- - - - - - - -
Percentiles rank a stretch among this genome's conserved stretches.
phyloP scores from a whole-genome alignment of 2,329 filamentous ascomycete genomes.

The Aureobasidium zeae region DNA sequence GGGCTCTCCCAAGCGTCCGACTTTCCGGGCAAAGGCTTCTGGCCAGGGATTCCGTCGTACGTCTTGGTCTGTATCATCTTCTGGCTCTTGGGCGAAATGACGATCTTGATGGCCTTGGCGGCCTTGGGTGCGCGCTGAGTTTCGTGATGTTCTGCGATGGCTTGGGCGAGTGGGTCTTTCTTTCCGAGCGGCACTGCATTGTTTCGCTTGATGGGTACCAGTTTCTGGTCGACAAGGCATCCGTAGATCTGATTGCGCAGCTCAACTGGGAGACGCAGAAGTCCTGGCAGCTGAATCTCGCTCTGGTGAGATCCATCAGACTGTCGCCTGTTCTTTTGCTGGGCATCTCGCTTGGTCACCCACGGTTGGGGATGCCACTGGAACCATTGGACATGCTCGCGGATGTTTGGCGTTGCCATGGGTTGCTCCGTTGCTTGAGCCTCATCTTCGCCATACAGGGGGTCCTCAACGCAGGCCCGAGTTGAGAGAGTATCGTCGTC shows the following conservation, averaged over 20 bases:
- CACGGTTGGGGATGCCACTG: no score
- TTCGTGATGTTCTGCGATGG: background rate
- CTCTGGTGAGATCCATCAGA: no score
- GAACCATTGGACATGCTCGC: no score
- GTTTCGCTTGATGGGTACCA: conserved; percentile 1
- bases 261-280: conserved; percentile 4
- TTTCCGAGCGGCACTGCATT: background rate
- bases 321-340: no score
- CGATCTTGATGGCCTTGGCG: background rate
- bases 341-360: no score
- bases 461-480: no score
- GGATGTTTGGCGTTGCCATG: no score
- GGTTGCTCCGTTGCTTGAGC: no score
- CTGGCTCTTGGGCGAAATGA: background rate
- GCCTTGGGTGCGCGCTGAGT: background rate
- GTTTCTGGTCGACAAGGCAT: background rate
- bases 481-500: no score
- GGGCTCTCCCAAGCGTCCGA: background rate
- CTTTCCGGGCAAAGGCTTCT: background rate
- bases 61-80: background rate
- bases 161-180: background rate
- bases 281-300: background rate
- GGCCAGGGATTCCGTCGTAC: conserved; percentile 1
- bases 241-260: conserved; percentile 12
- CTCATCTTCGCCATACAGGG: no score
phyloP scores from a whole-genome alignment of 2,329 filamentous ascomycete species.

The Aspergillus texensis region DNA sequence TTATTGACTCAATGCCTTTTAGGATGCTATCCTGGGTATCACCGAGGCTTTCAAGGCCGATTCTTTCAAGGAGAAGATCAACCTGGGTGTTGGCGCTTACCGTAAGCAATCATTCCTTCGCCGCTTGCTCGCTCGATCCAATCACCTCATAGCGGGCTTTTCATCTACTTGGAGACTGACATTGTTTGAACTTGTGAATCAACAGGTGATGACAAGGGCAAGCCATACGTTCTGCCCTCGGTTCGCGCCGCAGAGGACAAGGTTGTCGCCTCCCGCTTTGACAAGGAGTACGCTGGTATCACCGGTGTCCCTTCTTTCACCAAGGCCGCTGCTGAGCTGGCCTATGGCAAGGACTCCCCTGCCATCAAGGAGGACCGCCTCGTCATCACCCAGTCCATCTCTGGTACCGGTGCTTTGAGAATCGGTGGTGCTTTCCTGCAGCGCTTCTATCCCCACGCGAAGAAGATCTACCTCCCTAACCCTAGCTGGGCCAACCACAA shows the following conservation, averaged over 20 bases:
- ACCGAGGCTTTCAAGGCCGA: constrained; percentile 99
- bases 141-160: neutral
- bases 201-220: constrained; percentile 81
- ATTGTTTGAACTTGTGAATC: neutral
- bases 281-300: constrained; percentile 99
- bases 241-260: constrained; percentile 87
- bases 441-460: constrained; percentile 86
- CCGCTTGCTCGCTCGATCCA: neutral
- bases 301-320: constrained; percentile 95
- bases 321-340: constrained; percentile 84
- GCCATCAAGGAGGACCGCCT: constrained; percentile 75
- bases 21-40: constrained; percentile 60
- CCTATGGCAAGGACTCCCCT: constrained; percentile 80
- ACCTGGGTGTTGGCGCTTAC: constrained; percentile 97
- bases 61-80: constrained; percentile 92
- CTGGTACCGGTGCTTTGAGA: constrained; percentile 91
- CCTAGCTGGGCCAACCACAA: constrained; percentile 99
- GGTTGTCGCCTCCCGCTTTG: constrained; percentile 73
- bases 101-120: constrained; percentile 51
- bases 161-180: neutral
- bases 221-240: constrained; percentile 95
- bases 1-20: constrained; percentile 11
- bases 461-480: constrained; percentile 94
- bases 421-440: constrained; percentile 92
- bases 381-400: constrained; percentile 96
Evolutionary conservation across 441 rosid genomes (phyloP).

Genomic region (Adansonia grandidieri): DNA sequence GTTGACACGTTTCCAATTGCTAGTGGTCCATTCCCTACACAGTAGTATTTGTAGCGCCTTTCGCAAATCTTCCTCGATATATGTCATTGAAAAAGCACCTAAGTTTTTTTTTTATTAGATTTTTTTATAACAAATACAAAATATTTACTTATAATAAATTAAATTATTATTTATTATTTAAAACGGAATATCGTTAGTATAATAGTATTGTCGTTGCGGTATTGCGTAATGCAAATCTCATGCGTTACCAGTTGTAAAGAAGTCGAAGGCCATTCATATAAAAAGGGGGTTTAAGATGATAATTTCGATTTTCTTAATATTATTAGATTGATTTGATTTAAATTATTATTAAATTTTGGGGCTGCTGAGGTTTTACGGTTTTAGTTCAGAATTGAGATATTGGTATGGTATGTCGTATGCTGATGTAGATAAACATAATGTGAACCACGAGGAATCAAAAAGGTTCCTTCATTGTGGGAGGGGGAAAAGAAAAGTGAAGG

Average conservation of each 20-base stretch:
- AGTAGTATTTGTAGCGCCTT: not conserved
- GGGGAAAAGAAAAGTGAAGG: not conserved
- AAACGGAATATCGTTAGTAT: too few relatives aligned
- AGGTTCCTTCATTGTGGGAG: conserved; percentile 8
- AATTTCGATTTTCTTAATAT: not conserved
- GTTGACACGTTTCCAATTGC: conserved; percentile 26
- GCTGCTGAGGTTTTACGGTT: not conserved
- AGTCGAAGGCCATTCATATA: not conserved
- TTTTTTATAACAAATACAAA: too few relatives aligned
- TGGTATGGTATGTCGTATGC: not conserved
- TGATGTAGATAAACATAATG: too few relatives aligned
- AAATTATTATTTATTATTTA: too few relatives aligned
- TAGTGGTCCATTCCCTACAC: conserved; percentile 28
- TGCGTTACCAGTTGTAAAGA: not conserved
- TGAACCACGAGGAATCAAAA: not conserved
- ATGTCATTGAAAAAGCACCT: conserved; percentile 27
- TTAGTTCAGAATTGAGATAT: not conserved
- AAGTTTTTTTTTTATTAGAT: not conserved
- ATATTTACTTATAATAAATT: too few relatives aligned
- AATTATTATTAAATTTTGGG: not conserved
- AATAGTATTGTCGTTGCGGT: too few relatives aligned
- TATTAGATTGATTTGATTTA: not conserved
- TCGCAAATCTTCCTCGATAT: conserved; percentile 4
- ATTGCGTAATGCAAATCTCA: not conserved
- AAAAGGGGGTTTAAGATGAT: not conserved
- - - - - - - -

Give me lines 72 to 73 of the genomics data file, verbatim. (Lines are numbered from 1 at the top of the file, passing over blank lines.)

- TGCGTTACCAGTTGTAAAGA: not conserved
- TGAACCACGAGGAATCAAAA: not conserved